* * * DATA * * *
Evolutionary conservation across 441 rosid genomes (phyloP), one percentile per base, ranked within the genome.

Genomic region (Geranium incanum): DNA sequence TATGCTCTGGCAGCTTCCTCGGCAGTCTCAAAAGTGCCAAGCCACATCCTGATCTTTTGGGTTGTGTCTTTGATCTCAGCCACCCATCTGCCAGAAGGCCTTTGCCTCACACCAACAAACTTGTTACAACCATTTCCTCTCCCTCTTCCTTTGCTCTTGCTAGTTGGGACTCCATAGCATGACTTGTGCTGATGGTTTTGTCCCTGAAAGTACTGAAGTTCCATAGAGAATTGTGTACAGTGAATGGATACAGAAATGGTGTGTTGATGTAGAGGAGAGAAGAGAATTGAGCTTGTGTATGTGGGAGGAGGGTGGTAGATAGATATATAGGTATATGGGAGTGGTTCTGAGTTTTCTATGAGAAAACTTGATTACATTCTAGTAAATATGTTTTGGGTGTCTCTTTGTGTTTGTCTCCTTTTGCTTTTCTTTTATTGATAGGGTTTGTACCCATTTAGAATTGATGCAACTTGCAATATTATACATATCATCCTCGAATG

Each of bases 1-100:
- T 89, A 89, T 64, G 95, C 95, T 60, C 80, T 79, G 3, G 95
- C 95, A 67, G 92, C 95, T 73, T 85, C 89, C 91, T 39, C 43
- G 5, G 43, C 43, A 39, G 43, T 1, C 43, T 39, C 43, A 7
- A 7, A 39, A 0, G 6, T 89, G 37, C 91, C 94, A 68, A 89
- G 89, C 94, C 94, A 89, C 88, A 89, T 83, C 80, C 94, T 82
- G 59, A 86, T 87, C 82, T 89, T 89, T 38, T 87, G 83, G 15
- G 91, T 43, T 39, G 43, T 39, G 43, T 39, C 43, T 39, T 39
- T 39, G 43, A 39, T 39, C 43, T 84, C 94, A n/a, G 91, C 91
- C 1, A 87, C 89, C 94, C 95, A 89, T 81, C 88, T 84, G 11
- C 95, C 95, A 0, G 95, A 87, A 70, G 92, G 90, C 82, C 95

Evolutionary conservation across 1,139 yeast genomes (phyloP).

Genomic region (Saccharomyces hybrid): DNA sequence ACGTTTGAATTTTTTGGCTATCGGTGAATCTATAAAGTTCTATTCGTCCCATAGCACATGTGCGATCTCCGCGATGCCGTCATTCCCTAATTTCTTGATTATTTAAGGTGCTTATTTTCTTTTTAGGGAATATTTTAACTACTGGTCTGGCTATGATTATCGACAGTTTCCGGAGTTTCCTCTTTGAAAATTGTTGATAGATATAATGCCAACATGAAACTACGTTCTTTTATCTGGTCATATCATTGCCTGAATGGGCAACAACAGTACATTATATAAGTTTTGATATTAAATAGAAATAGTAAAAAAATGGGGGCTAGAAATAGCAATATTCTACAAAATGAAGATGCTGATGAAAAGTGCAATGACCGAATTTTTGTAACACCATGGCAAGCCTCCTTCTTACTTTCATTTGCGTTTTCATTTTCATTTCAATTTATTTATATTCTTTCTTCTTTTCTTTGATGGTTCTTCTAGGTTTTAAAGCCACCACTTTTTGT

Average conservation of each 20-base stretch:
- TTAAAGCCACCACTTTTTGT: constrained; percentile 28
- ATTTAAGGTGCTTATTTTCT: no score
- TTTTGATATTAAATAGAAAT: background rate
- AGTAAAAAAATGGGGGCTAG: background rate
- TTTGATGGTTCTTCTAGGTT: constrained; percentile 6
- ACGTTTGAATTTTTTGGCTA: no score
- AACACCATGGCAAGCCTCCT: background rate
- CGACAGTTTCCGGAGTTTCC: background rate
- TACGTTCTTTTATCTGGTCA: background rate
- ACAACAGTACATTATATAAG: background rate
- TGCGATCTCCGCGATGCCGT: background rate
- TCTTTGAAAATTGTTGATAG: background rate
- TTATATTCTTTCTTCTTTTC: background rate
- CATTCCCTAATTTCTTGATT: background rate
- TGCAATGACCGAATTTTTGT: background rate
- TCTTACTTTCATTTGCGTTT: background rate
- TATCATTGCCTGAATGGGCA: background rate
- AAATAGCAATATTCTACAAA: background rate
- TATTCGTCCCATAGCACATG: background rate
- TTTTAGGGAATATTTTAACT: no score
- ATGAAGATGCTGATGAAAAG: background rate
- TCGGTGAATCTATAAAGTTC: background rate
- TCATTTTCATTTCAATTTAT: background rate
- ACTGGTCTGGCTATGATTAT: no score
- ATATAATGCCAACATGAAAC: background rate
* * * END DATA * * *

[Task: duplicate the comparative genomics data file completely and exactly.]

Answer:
Evolutionary conservation across 441 rosid genomes (phyloP), one percentile per base, ranked within the genome.

Genomic region (Geranium incanum): DNA sequence TATGCTCTGGCAGCTTCCTCGGCAGTCTCAAAAGTGCCAAGCCACATCCTGATCTTTTGGGTTGTGTCTTTGATCTCAGCCACCCATCTGCCAGAAGGCCTTTGCCTCACACCAACAAACTTGTTACAACCATTTCCTCTCCCTCTTCCTTTGCTCTTGCTAGTTGGGACTCCATAGCATGACTTGTGCTGATGGTTTTGTCCCTGAAAGTACTGAAGTTCCATAGAGAATTGTGTACAGTGAATGGATACAGAAATGGTGTGTTGATGTAGAGGAGAGAAGAGAATTGAGCTTGTGTATGTGGGAGGAGGGTGGTAGATAGATATATAGGTATATGGGAGTGGTTCTGAGTTTTCTATGAGAAAACTTGATTACATTCTAGTAAATATGTTTTGGGTGTCTCTTTGTGTTTGTCTCCTTTTGCTTTTCTTTTATTGATAGGGTTTGTACCCATTTAGAATTGATGCAACTTGCAATATTATACATATCATCCTCGAATG

Each of bases 1-100:
- T 89, A 89, T 64, G 95, C 95, T 60, C 80, T 79, G 3, G 95
- C 95, A 67, G 92, C 95, T 73, T 85, C 89, C 91, T 39, C 43
- G 5, G 43, C 43, A 39, G 43, T 1, C 43, T 39, C 43, A 7
- A 7, A 39, A 0, G 6, T 89, G 37, C 91, C 94, A 68, A 89
- G 89, C 94, C 94, A 89, C 88, A 89, T 83, C 80, C 94, T 82
- G 59, A 86, T 87, C 82, T 89, T 89, T 38, T 87, G 83, G 15
- G 91, T 43, T 39, G 43, T 39, G 43, T 39, C 43, T 39, T 39
- T 39, G 43, A 39, T 39, C 43, T 84, C 94, A n/a, G 91, C 91
- C 1, A 87, C 89, C 94, C 95, A 89, T 81, C 88, T 84, G 11
- C 95, C 95, A 0, G 95, A 87, A 70, G 92, G 90, C 82, C 95

Evolutionary conservation across 1,139 yeast genomes (phyloP).

Genomic region (Saccharomyces hybrid): DNA sequence ACGTTTGAATTTTTTGGCTATCGGTGAATCTATAAAGTTCTATTCGTCCCATAGCACATGTGCGATCTCCGCGATGCCGTCATTCCCTAATTTCTTGATTATTTAAGGTGCTTATTTTCTTTTTAGGGAATATTTTAACTACTGGTCTGGCTATGATTATCGACAGTTTCCGGAGTTTCCTCTTTGAAAATTGTTGATAGATATAATGCCAACATGAAACTACGTTCTTTTATCTGGTCATATCATTGCCTGAATGGGCAACAACAGTACATTATATAAGTTTTGATATTAAATAGAAATAGTAAAAAAATGGGGGCTAGAAATAGCAATATTCTACAAAATGAAGATGCTGATGAAAAGTGCAATGACCGAATTTTTGTAACACCATGGCAAGCCTCCTTCTTACTTTCATTTGCGTTTTCATTTTCATTTCAATTTATTTATATTCTTTCTTCTTTTCTTTGATGGTTCTTCTAGGTTTTAAAGCCACCACTTTTTGT

Average conservation of each 20-base stretch:
- TTAAAGCCACCACTTTTTGT: constrained; percentile 28
- ATTTAAGGTGCTTATTTTCT: no score
- TTTTGATATTAAATAGAAAT: background rate
- AGTAAAAAAATGGGGGCTAG: background rate
- TTTGATGGTTCTTCTAGGTT: constrained; percentile 6
- ACGTTTGAATTTTTTGGCTA: no score
- AACACCATGGCAAGCCTCCT: background rate
- CGACAGTTTCCGGAGTTTCC: background rate
- TACGTTCTTTTATCTGGTCA: background rate
- ACAACAGTACATTATATAAG: background rate
- TGCGATCTCCGCGATGCCGT: background rate
- TCTTTGAAAATTGTTGATAG: background rate
- TTATATTCTTTCTTCTTTTC: background rate
- CATTCCCTAATTTCTTGATT: background rate
- TGCAATGACCGAATTTTTGT: background rate
- TCTTACTTTCATTTGCGTTT: background rate
- TATCATTGCCTGAATGGGCA: background rate
- AAATAGCAATATTCTACAAA: background rate
- TATTCGTCCCATAGCACATG: background rate
- TTTTAGGGAATATTTTAACT: no score
- ATGAAGATGCTGATGAAAAG: background rate
- TCGGTGAATCTATAAAGTTC: background rate
- TCATTTTCATTTCAATTTAT: background rate
- ACTGGTCTGGCTATGATTAT: no score
- ATATAATGCCAACATGAAAC: background rate